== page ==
L.A. Former Foster Youth to Hold Town Hall on Homelessness

Two years ago, I stood on the curb in Los Angeles with my two children and a pile of bags. I thought I was in a dream. I remember the stares, mostly empty stares, as people walked by me silently on Rampart and Third Street. I remained enrolled in high school because I wanted to be a role model for my kids. Nonetheless, a wave of despair, resentment, and hopelessness came over me. I had no idea that my roommate did not pay her side of the rent, and certainly no clue of the pending eviction that followed.

With my babies in need, I tried to avoid the streets by calling my old social worker to see if I could go back into the foster care system since I was still only 17 years old. The social worker said, “If you don’t go back to your [biological] mom’s home, your children are going to get taken away from you.” That statement condemned us to the streets because I refused to return to an abusive home or abandon my children to an unknown fate.

Homeless life followed the eviction. We relocated from motel-to-motel on a weekly basis. I worked and received food stamps, which helped a lot. After six months, I found a relative’s home where we could stay, but experienced daily physical and verbal abuse. I then moved to another kin’s place shortly thereafter. Today, I am grateful to live in a transitional housing facility with my children.

I wish there had been other options available to me when I needed help. Knowing that many former foster youth must suffer the consequences of street trauma, I helped organize the Los Angeles Foster Youth Town Hall on Homelessness. During our first meeting, all six organizers raised our hands, acknowledging first-hand homelessness experience. We believe that street youth need an automatic, no-questions-asked sanctuary option, whether that is foster care or some other viable alternative. I mean, is there ever a reason we should deprive young people housing safety?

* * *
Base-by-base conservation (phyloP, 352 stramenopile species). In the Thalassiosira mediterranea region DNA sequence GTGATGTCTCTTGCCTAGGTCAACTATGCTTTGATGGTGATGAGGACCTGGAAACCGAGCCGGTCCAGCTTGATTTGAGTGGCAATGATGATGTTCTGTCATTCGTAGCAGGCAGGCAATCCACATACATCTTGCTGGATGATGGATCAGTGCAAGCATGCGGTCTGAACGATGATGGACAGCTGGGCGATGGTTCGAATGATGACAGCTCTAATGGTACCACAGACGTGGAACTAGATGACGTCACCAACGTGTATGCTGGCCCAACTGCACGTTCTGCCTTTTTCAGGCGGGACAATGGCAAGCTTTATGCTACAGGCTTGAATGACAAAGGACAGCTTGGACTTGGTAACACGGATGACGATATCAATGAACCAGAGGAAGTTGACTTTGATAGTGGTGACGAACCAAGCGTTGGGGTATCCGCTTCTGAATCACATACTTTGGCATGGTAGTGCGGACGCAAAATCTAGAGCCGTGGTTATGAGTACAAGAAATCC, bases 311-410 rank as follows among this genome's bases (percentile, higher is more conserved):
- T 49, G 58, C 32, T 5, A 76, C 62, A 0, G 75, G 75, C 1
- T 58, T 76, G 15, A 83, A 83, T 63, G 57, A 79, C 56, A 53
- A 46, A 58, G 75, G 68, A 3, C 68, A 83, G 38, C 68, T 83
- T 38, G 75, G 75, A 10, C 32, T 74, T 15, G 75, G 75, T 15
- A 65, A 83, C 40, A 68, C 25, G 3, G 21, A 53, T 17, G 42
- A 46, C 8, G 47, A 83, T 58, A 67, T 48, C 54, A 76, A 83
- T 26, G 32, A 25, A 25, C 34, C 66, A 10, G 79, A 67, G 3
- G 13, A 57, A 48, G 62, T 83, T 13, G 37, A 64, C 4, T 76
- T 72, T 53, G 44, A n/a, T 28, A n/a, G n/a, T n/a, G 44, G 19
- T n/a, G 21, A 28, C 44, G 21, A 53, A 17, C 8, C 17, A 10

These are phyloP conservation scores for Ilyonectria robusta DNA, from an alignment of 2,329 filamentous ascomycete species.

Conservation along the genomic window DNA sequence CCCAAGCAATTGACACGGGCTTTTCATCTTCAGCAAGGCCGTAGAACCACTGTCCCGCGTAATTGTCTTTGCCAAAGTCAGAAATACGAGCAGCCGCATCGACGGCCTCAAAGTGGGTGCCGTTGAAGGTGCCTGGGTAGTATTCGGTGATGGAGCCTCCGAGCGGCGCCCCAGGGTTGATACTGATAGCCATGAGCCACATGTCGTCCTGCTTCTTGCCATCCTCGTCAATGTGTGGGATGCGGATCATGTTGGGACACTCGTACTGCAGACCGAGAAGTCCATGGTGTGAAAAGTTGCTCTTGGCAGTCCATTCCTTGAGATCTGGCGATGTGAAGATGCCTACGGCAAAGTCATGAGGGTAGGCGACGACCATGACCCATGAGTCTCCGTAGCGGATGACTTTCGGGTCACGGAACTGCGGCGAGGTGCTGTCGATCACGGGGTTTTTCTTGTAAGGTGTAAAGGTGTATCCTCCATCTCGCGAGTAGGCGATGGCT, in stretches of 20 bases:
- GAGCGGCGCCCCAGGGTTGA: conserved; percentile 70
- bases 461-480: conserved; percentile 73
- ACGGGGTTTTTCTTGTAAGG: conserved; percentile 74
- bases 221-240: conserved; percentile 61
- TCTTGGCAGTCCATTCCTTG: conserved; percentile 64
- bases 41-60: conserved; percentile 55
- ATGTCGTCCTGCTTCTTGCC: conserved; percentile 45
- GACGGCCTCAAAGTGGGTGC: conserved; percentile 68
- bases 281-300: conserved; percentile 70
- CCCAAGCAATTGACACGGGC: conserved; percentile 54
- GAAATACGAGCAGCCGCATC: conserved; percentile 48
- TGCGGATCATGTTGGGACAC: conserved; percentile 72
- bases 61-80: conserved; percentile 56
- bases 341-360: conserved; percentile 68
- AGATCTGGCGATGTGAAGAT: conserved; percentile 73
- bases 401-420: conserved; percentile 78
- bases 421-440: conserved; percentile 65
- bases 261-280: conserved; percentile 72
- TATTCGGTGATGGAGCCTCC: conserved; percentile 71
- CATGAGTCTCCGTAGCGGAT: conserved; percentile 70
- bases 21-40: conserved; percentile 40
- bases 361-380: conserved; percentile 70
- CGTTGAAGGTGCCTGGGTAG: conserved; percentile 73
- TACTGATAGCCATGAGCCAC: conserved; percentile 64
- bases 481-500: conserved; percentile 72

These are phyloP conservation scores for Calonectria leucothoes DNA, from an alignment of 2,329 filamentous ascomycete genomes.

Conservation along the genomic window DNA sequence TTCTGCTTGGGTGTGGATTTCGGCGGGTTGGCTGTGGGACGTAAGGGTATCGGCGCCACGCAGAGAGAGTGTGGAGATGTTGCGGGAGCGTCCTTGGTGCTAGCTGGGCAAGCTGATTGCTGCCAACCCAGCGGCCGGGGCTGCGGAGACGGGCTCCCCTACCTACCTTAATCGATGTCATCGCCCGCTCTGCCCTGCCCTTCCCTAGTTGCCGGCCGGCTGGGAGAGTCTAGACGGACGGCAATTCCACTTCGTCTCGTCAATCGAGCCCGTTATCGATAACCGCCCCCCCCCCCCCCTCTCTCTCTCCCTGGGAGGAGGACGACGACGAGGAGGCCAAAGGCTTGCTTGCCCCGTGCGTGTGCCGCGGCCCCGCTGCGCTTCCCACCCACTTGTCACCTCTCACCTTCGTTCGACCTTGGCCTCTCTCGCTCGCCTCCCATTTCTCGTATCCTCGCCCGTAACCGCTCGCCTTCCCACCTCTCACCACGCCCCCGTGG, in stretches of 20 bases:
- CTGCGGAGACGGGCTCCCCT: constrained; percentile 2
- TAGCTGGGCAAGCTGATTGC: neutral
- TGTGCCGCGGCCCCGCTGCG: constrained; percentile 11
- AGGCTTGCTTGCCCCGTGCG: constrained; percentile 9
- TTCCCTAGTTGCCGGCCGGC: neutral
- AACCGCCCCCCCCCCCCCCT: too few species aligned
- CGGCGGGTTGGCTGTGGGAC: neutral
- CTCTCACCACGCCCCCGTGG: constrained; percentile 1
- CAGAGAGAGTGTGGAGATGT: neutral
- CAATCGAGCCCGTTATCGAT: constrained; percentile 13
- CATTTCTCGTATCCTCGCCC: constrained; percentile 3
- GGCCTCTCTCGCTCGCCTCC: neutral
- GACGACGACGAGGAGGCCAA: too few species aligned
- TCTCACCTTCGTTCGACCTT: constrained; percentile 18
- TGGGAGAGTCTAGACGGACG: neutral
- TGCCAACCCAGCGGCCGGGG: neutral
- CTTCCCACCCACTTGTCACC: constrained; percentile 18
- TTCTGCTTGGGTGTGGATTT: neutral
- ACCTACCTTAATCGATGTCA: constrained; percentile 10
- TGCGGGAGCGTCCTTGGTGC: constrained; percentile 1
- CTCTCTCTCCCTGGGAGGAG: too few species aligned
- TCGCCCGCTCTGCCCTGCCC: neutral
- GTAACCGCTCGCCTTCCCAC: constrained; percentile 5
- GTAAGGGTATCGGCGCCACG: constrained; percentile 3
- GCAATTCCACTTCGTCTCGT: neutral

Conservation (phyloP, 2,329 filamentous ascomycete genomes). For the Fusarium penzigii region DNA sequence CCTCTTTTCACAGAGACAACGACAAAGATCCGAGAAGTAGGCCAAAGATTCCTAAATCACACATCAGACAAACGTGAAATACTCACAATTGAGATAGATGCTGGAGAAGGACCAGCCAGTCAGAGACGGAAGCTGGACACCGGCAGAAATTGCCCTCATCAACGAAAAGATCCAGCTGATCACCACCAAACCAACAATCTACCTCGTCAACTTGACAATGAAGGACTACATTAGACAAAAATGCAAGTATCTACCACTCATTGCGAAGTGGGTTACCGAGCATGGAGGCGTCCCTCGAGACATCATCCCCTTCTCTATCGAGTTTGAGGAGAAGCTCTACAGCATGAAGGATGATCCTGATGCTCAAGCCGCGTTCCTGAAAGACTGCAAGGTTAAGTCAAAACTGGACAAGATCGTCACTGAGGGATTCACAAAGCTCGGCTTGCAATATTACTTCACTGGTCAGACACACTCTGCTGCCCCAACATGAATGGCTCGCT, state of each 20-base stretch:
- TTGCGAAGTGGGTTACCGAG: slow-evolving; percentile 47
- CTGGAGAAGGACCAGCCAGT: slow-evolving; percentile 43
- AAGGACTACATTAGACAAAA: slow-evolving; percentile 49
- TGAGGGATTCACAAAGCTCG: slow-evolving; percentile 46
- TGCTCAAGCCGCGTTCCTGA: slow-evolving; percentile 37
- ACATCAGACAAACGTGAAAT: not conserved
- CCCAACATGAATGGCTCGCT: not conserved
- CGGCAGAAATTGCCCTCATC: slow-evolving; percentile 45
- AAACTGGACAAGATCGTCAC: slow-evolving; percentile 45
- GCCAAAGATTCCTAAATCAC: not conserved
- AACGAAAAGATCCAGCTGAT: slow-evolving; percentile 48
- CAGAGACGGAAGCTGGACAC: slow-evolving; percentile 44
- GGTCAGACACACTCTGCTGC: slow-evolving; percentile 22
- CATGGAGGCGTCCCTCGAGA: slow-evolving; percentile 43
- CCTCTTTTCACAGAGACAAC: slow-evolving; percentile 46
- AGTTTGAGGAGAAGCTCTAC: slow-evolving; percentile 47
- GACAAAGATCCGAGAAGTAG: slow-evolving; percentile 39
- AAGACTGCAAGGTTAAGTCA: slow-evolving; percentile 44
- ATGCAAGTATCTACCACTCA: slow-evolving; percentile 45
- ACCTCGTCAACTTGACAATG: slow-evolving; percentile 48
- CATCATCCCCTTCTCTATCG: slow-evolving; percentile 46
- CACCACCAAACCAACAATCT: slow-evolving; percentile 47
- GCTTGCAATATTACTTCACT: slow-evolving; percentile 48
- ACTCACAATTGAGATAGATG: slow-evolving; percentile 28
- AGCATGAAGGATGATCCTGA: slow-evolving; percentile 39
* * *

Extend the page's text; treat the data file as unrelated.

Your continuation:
If you care about foster youth and want learn about possible solutions, join our foster youth town hall on homelessness tonight at 7 p.m. Pacific on Facebook. Register here.

Monzerratt Lamas
is an advocate for foster youth rights and experienced foster care herself in Los Angeles both as a baby and from ages 13 through 15. She is a leader for Foster Youth Who Vote, a civic association of adults formerly in foster care who wish to engage in meaningful dialogue with our government and child welfare leaders.

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  1. Monsi! you are a good writer. I am sorry for what you went through. You are doing good now. You can help many people through your story. I believe one day you’re not going to live in the world that was given to you, but you’re actually going to live in the world that you one day dream of.


  2. The article went up way too late. Too bad this one is owned by the lawyers with their attached agenda. If you want to improve the foster system, which they don’t, just go talk to the tens of thousands of former foster kids in prison. 70% of California prisoners were once in foster care but you colonial genocidal maniacs like that.

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